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Date:   Fri, 15 Oct 2021 11:00:35 -0400
From:   Steven Rostedt <>
To:     LKML <>
Cc:     Ingo Molnar <>,
        "James E.J. Bottomley" <>,
        Helge Deller <>,
        Michael Ellerman <>,
        Benjamin Herrenschmidt <>,
        Paul Mackerras <>,
        Paul Walmsley <>,
        Palmer Dabbelt <>,
        Albert Ou <>,
        Thomas Gleixner <>,
        Borislav Petkov <>,,
        "H. Peter Anvin" <>,
        Josh Poimboeuf <>,
        Jiri Kosina <>,
        Miroslav Benes <>,
        Petr Mladek <>,
        Joe Lawrence <>,
        Colin Ian King <>,
        Masami Hiramatsu <>,
        "Peter Zijlstra (Intel)" <>,
        Nicholas Piggin <>,
        Jisheng Zhang <>,,,,,,
        王贇 <>,
        Guo Ren <>
Subject: [PATCH] tracing: Have all levels of checks prevent recursion

From: "Steven Rostedt (VMware)" <>

While writing an email explaining the "bit = 0" logic for a discussion on
making ftrace_test_recursion_trylock() disable preemption, I discovered a
path that makes the "not do the logic if bit is zero" unsafe.

The recursion logic is done in hot paths like the function tracer. Thus,
any code executed causes noticeable overhead. Thus, tricks are done to try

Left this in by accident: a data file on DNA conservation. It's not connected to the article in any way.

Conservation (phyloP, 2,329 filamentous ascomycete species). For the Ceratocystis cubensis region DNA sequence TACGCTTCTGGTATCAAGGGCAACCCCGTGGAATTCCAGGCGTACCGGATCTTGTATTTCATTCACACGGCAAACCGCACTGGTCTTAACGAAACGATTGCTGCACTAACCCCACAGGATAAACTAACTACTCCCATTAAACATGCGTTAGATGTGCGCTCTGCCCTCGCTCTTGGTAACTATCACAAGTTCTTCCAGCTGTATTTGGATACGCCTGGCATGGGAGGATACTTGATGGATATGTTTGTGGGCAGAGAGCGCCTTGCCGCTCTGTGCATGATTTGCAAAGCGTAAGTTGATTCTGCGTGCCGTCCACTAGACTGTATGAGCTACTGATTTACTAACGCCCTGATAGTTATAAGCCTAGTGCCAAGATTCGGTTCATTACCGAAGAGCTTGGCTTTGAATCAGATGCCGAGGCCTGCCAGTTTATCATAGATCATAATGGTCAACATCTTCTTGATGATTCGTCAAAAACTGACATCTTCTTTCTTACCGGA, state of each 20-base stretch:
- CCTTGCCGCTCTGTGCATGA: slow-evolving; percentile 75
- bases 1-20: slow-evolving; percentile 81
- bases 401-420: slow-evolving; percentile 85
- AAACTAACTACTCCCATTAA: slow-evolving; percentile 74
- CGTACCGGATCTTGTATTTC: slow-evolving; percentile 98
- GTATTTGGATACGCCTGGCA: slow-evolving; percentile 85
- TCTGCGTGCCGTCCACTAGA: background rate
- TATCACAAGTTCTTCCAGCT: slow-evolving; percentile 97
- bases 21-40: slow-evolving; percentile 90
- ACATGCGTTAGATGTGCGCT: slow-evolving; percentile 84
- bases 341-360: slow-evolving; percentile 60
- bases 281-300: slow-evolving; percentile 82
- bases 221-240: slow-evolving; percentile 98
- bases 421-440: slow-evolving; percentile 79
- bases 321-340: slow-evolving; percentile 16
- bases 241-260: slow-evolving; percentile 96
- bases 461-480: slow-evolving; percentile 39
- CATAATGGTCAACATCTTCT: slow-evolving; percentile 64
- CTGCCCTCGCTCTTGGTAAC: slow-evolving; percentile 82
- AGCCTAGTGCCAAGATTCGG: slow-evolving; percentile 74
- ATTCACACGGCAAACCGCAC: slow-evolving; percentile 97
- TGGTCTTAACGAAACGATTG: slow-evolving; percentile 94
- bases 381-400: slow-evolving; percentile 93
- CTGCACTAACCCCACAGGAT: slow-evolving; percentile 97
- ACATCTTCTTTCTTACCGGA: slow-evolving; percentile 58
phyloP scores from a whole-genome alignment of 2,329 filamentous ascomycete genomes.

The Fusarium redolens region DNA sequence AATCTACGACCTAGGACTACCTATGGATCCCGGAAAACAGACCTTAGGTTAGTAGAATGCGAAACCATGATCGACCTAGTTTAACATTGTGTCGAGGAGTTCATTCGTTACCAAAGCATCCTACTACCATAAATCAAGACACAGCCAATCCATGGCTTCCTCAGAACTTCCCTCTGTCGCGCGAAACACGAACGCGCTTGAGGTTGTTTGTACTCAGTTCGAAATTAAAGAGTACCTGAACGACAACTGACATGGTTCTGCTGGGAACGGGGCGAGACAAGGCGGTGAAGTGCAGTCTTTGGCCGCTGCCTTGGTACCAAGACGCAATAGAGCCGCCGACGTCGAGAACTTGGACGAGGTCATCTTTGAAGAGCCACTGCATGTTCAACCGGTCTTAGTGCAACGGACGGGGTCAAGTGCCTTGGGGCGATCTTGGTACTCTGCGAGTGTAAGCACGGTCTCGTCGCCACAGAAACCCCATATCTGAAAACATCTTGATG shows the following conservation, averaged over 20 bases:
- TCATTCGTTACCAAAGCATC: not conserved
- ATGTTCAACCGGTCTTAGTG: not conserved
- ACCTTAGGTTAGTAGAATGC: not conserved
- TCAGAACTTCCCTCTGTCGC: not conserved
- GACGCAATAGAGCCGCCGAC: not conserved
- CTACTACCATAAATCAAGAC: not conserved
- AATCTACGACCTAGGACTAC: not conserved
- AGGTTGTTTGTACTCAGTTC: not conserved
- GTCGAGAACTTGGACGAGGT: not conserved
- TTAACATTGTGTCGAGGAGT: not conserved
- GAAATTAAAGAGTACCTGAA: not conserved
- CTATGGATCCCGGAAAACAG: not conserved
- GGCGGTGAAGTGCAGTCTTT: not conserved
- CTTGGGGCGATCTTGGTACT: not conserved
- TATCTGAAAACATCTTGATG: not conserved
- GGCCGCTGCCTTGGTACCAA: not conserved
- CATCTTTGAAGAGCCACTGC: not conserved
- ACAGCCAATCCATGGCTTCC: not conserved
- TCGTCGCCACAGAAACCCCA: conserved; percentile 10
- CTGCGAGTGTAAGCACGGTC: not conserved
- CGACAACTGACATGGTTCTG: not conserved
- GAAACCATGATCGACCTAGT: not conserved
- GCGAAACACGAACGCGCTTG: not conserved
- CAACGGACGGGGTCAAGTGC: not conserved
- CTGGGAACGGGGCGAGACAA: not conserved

to limit the amount of code executed. This included the recursion testing

Having recursion testing is important, as there are many paths that can
end up in an infinite recursion cycle when tracing every function in the
kernel. Thus protection is needed to prevent that from happening.

Because it is OK to recurse due to different running context levels (e.g.
an interrupt preempts a trace, and then a trace occurs in the interrupt
handler), a set of bits are used to know which context one is in (normal,
softirq, irq and NMI). If a recursion occurs in the same level, it is

Then there are infrastructure levels of recursion as well. When more than
one callback is attached to the same function to trace, it calls a loop
function to iterate over all the callbacks. Both the callbacks and the
loop function have recursion protection. The callbacks use the
"ftrace_test_recursion_trylock()" which has a "function" set of context
bits to test, and the loop function calls the internal
trace_test_and_set_recursion() directly, with an "internal" set of bits.

If an architecture does not implement all the features supported by ftrace
then the callbacks are never called directly, and the loop function is